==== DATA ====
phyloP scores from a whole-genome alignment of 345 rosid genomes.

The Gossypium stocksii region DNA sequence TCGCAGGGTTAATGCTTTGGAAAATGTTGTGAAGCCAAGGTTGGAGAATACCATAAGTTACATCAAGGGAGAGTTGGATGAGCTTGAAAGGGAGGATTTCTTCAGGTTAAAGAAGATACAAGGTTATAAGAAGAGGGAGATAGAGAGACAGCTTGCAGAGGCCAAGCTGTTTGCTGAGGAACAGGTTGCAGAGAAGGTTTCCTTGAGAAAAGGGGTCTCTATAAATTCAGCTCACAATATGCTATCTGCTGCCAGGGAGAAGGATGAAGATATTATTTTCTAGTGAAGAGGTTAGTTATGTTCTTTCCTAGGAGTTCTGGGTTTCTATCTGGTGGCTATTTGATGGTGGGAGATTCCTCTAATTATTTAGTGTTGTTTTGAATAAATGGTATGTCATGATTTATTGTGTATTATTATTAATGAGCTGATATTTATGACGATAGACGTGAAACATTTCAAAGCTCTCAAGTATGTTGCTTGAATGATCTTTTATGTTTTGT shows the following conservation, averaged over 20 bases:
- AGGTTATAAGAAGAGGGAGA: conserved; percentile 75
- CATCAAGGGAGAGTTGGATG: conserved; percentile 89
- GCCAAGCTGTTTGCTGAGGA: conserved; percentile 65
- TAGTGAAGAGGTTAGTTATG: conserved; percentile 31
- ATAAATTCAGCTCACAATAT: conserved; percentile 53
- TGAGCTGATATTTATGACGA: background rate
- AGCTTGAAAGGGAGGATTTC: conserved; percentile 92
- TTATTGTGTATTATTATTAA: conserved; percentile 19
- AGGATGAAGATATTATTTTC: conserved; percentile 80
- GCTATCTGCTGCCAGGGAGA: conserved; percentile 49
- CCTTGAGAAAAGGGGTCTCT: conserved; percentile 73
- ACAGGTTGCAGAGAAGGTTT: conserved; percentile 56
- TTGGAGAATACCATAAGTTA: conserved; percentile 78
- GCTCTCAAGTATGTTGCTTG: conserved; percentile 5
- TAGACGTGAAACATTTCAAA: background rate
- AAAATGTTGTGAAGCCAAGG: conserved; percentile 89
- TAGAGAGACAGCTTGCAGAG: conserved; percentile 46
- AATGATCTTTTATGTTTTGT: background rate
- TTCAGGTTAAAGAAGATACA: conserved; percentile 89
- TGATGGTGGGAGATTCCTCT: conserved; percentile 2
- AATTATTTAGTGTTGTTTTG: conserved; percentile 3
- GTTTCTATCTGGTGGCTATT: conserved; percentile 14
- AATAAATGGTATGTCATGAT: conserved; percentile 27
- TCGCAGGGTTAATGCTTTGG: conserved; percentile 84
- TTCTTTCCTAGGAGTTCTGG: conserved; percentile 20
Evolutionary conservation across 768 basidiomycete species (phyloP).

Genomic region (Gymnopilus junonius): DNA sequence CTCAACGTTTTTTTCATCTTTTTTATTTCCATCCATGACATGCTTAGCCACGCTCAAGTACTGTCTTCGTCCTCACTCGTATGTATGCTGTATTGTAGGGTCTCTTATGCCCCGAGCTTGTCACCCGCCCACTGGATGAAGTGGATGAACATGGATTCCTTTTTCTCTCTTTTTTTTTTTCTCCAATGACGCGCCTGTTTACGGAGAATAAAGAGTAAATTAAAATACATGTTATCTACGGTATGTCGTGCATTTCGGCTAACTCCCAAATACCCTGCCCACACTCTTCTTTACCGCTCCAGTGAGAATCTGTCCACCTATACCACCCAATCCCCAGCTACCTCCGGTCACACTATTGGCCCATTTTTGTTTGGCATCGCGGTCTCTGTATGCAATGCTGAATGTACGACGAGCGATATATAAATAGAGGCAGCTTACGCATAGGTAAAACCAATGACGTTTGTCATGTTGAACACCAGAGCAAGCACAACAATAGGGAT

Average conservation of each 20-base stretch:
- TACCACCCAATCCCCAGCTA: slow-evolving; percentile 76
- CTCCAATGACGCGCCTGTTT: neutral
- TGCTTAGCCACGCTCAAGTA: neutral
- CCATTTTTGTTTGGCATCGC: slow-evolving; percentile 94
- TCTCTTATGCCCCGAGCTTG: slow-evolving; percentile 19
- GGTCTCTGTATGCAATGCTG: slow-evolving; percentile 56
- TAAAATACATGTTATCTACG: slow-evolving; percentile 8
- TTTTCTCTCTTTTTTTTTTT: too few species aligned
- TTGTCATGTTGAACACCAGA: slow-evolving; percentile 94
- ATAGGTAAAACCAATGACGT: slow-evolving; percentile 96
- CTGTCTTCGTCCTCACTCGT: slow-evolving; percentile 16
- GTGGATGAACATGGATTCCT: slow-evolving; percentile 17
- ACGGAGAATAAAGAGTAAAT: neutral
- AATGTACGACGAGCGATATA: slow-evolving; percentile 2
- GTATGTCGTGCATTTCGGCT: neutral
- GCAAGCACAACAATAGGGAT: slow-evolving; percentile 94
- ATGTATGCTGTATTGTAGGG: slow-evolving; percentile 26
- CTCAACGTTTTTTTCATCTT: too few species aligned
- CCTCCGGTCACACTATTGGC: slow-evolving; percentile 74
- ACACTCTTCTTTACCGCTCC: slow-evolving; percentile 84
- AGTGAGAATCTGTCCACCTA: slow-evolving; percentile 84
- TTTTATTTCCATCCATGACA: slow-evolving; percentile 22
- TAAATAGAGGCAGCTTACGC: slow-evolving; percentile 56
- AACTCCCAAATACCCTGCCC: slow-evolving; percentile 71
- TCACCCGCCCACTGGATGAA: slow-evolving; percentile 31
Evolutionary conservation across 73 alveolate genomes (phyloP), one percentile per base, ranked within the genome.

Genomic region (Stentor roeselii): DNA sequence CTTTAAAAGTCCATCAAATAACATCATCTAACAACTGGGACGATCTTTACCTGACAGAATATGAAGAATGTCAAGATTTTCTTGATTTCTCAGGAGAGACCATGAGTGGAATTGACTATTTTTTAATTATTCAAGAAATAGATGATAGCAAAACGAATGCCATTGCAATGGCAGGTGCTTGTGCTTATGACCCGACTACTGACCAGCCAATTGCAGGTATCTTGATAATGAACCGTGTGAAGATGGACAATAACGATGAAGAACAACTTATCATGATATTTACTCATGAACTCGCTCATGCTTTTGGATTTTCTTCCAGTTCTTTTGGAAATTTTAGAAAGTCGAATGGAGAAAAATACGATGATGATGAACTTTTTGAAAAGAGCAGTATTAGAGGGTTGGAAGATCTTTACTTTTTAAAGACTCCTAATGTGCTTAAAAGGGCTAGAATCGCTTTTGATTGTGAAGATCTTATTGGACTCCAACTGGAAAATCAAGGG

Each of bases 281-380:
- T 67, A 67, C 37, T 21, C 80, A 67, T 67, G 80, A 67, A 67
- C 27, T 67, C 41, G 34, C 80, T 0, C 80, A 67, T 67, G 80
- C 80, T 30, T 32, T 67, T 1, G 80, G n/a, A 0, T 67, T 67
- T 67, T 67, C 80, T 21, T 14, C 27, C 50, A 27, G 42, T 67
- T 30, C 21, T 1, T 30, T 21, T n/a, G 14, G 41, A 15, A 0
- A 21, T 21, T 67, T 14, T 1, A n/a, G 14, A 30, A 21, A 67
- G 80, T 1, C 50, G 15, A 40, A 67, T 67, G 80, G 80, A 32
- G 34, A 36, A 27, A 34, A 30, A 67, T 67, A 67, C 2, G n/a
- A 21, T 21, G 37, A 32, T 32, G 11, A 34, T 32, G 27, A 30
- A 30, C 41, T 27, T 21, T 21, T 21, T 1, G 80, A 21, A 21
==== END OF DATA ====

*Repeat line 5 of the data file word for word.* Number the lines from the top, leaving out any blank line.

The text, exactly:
- GCCAAGCTGTTTGCTGAGGA: conserved; percentile 65